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Connecting with Others

This week we commemorated Sh’va Asar b’Tamuz, the 17th of Tammuz, a fast day in the Jewish calendar and a day to commemorate the breaching of the walls in Jerusalem, which led to the destruction of the Second Temple (70 CE). On this day we also mark the destruction of the First Temple (586 BCE) and other tragedies of the Jewish people. One of the messages that our rabbis teach about this period of destruction in Jewish history is that Jews must not repeat the errors of the past. Most importantly, we learn that sinat chinam, senseless hatred between Jews, led to the destruction of the 2nd Temple in Jerusalem, and in order to prevent future calamities, each generation that commemorates the destruction must work to overcome the temptation to act or speak against others with sinat chinam.

This message of connection and openness to others, confronting bias and senseless hatred was ringing in the halls of Shaarei Tikvah on Thursday afternoon this week when I hosted a group of high school students from White Plains High School at Shaarei Tikvah. My friend and colleague, Rev. Lee Trollinger who participated in our community’s conversations about racism and privilege last August, requested that I spend some time with him and these students so that they could learn about the Jewish religion and our shared values. This annual program was implemented by the City of White Plains Youth Bureau through the Calvary Baptist Church of which Rev. Trollinger is the pastor. The Church helps the students from White Plains High School learn about civic engagement and community based organizations in Lower Westchester. The goal of the program is to engage students with new concepts by meeting various leaders of organizations, which will help them grow as individuals.

Our hour and a half together was fun, honest, and intellectually engaging. I offered the students a tour of our sanctuary and beit midrash and taught them about our rituals and the significance behind them. The students had many questions about the objects they saw and the explanations I offered. Rev. Trollinger explained the significance of the relationship between Jews and African Americans and we had a conversation about our shared experiences of slavery and how that impacts the way we respond to injustice. These students were asked to challenge assumptions and express their opinions honestly so that we could all learn from one another. As a group, we valued diversity of opinion, which allowed for more honest and interesting discussions about issues connected with the Jewish relationship with Israel and American politics. It was powerful that within a synagogue space, which promotes diversity of opinion, we were able to foster a dialogue in which students of various experiences and a diversity of opinions were able to learn from one another.

The polarization of our communities have made many important conversations taboo. And yet, we must remember that our relationships with one another can be strengthened if we are open to listening to opinions and ideas of those with whom we disagree. I am sure it was not easy for these students to walk into a space about which they knew nothing. In fact, none of these students had ever stepped into a synagogue before, and yet, they left with a new sense of understanding and connection. My prayer over these three weeks leading to the 9th of Av is that we can find space to engage in discussion with those who disagree with us in order to promote civil engagement and diversity of thought in our communities.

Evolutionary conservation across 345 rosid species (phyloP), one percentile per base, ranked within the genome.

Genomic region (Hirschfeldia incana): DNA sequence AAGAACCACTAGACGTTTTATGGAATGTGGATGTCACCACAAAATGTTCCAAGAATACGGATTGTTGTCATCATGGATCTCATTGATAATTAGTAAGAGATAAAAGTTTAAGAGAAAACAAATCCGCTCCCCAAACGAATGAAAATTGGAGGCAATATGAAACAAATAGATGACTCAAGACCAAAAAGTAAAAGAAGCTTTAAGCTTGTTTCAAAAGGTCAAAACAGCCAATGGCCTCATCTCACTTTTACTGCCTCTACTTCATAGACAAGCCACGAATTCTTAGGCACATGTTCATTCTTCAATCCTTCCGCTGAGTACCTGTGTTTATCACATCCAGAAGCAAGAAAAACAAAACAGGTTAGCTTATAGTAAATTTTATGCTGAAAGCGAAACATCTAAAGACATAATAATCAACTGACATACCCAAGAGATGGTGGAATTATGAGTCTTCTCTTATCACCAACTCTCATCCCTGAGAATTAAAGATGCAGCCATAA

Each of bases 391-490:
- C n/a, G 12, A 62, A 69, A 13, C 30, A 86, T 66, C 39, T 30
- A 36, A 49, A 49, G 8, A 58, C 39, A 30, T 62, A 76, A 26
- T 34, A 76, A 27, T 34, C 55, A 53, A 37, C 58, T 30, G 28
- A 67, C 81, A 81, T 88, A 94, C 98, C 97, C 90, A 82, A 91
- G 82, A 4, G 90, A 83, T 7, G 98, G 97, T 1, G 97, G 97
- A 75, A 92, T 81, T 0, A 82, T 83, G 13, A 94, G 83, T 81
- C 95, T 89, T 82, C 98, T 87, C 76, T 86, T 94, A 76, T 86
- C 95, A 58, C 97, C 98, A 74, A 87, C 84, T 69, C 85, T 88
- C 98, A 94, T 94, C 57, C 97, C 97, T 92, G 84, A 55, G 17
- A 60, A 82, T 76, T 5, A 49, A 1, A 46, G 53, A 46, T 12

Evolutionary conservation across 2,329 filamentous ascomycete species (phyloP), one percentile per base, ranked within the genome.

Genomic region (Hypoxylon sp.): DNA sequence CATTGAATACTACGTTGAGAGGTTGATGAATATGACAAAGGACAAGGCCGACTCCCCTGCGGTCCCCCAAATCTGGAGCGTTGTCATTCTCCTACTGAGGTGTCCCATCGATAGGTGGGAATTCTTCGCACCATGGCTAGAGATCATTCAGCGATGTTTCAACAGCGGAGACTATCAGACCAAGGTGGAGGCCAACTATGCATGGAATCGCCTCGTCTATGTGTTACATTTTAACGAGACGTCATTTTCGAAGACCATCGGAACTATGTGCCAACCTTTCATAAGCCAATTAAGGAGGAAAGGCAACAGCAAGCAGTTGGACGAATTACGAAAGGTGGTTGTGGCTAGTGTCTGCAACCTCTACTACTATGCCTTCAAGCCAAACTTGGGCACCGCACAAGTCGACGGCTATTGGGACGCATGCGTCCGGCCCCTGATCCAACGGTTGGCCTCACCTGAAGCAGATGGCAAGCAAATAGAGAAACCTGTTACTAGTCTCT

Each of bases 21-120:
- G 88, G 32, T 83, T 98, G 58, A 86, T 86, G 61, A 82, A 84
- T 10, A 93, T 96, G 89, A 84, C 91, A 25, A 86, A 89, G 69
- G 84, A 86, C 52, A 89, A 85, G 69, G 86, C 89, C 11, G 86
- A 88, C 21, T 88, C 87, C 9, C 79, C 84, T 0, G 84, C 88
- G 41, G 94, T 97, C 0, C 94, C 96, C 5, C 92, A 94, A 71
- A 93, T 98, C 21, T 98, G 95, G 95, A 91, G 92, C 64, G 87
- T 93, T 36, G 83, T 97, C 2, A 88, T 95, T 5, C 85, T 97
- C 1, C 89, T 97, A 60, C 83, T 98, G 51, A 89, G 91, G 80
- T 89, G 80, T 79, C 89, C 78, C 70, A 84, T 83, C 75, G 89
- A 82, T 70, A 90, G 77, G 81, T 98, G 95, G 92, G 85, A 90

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What Doesn’t Kill Me Makes Me Stronger

An unlikely pair, Friedrich Nietzsche, 19th century German philosopher, and Kelly Clarkson, 21st century American singer and songwriter, share at least one thing in common: They have both published the idea that what doesn’t kill me makes me stronger. And interestingly, the Jewish calendar, especially in the summer, promotes this idea in its calendrical messaging.

The summer months are not generally known for their holidays. High Holidays in the fall, Chanukah generally in the winter, and Passover in the spring are the big ones for American Jews. And yet, Tish’a b’Av, the 9th of Av, is an
important annual psychological experience for Jews nationally and individually.

Tish’a b’Av and the three weeks that precede it create space within the Jewish calendar to remember national
sadness and loss. We mark an occasion which recalls the siege and destruction of the First and Second Temples in Jerusalem by reading Eicha, Lamentations. In chapter 3 of that book we read a description of the author’s deep sadness and a hope for redemption:

“They have cut off my life in the dungeon, and have cast stones upon me. Waters flowed over my head; I said: ‘I am cut off.’ I called upon Your name, O LORD, Out of the lowest dungeon. You heard my voice; hide not Your ear at my sighing, at my cry. You drew near in the day that I called upon You; You said: ‘Fear not.’ O Lord, You have pleaded the causes of my soul; You have redeemed my life. O LORD, You have seen my wrong; You judge my cause. (chapter 3, verses 53-59).”

The author recalls a feeling of complete abandonment, paired with the feeling of God’s presence. It is both the
experience of grief and comfort that find their way into this memory, and it is their pairing that gives us reason to read it each year and relive these emotions, in order to connect our own emotional experience to an ancient one. Reading Eicha as a community reminds us that tears are ever present for us—both communally and personally. As a people we have known oppression again and again, and yet, the knowledge that we have bounced back from these experiences of loss and pain build a resilience within us that focuses our cause even as we wipe tears from our eyes.